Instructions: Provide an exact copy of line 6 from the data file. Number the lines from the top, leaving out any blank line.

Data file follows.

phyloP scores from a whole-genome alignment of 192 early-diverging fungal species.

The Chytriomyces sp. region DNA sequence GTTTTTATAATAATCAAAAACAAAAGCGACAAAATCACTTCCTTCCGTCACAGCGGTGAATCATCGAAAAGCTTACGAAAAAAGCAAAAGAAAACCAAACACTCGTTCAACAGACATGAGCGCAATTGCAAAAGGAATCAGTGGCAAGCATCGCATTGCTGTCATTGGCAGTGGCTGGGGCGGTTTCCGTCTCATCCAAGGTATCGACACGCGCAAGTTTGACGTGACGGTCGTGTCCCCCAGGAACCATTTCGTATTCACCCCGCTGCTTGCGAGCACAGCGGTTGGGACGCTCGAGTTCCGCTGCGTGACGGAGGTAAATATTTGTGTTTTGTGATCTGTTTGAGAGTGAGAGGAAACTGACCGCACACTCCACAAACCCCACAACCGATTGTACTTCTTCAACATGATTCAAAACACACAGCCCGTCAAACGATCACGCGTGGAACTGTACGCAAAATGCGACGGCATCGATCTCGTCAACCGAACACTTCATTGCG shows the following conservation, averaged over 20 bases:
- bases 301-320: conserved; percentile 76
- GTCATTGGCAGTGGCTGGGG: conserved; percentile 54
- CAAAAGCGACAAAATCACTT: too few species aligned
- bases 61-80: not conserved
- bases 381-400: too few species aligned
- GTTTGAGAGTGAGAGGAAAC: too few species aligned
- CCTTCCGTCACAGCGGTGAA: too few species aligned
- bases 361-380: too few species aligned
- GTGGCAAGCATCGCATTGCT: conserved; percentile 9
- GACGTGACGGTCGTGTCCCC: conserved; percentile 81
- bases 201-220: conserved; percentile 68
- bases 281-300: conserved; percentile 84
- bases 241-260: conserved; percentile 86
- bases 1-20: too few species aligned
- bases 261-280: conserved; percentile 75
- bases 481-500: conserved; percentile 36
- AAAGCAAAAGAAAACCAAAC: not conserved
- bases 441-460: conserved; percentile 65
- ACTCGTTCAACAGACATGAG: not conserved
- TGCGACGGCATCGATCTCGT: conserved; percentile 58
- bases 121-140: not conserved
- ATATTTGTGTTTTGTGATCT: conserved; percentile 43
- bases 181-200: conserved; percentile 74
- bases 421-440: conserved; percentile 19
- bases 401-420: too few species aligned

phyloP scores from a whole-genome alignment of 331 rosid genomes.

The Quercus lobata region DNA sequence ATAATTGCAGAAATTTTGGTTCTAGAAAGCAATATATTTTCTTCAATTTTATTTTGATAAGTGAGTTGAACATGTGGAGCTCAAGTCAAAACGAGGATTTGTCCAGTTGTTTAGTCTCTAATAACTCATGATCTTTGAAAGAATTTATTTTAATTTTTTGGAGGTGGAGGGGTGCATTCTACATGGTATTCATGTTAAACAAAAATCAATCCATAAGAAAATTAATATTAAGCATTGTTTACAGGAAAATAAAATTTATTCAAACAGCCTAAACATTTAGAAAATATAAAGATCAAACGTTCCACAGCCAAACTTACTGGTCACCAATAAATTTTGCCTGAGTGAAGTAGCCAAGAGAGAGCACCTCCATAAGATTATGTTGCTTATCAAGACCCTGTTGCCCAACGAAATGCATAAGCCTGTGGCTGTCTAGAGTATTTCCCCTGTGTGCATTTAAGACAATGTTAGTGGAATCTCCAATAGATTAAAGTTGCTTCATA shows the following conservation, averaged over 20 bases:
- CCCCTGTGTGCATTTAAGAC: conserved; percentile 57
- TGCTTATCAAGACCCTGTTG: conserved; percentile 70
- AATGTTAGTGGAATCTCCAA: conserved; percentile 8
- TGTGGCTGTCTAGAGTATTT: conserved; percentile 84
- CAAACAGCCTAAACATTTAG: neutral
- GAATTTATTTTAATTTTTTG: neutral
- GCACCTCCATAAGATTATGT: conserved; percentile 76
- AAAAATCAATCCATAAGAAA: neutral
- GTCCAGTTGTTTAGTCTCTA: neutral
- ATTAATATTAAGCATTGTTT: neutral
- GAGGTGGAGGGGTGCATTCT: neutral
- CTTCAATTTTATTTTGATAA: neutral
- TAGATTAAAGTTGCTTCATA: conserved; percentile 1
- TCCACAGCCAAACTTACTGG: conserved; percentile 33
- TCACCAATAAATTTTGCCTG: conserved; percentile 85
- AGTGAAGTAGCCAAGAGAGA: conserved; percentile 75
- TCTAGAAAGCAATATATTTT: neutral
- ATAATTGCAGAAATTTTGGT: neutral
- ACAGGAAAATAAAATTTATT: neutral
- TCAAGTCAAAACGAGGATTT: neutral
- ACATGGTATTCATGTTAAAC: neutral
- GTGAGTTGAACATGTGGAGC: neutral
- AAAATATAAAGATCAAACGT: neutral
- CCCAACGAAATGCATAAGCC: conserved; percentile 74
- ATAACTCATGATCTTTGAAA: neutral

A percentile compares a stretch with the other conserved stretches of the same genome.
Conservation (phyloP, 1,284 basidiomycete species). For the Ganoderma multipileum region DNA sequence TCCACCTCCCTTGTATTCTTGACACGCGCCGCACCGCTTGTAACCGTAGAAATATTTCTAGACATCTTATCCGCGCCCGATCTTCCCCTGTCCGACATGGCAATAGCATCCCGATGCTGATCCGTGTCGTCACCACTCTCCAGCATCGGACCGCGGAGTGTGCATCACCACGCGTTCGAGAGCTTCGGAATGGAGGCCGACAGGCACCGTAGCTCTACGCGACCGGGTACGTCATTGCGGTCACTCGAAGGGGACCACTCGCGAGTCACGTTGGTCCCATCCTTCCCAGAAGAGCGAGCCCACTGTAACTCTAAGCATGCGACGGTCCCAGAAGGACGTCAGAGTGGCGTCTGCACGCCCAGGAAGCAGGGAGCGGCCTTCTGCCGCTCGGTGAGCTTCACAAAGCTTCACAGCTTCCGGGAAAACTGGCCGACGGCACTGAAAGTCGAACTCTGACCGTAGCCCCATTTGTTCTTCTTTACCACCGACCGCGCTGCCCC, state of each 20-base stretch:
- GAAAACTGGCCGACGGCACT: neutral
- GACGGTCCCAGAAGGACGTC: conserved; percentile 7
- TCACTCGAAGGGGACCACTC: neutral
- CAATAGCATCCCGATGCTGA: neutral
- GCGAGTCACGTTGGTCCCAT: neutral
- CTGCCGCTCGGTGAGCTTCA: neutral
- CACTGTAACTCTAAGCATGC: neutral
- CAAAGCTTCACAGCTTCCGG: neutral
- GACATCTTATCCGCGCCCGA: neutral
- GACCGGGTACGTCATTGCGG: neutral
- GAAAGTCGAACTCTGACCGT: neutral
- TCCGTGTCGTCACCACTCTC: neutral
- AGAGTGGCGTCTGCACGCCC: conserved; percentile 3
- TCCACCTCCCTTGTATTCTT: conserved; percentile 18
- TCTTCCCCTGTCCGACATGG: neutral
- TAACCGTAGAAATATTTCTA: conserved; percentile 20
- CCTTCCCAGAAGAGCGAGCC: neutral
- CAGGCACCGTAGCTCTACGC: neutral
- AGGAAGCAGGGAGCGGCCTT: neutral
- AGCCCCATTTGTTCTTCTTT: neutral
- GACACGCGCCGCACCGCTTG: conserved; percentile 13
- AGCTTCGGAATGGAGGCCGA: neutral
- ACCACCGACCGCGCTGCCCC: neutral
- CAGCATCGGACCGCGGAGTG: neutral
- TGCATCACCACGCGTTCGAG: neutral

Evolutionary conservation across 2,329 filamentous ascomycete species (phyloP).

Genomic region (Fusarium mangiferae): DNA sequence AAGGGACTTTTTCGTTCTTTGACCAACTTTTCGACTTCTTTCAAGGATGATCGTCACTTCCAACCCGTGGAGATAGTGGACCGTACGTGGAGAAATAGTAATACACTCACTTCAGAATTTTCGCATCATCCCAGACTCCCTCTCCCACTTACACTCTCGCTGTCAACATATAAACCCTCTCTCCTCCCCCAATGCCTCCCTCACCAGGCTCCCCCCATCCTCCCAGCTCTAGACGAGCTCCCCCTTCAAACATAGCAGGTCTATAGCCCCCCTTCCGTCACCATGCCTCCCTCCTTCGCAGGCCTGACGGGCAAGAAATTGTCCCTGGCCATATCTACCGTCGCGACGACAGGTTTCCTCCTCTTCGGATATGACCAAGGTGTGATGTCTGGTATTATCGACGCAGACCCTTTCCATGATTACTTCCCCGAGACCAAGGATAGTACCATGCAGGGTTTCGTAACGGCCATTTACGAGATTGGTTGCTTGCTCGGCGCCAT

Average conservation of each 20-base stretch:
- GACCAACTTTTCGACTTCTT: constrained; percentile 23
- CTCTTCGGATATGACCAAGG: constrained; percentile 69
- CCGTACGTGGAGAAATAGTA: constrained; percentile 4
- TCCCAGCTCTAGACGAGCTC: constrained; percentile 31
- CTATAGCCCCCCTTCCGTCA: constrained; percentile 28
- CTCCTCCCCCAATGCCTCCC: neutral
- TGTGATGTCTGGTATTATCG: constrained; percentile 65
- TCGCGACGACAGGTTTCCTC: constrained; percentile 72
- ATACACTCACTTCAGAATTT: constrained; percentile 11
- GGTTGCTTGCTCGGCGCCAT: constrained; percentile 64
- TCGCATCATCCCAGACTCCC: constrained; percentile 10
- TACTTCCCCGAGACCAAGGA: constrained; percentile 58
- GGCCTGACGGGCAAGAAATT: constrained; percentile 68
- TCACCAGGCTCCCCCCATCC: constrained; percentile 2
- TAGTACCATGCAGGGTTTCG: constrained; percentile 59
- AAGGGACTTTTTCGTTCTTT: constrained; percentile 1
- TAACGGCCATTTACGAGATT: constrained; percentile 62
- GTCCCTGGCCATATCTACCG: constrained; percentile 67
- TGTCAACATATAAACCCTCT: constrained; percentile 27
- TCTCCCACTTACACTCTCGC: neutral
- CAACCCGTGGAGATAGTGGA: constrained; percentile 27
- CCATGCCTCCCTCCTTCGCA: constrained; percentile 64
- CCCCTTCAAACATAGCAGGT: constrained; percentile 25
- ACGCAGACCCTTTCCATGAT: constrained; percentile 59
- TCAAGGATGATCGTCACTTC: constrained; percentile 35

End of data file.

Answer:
- bases 61-80: not conserved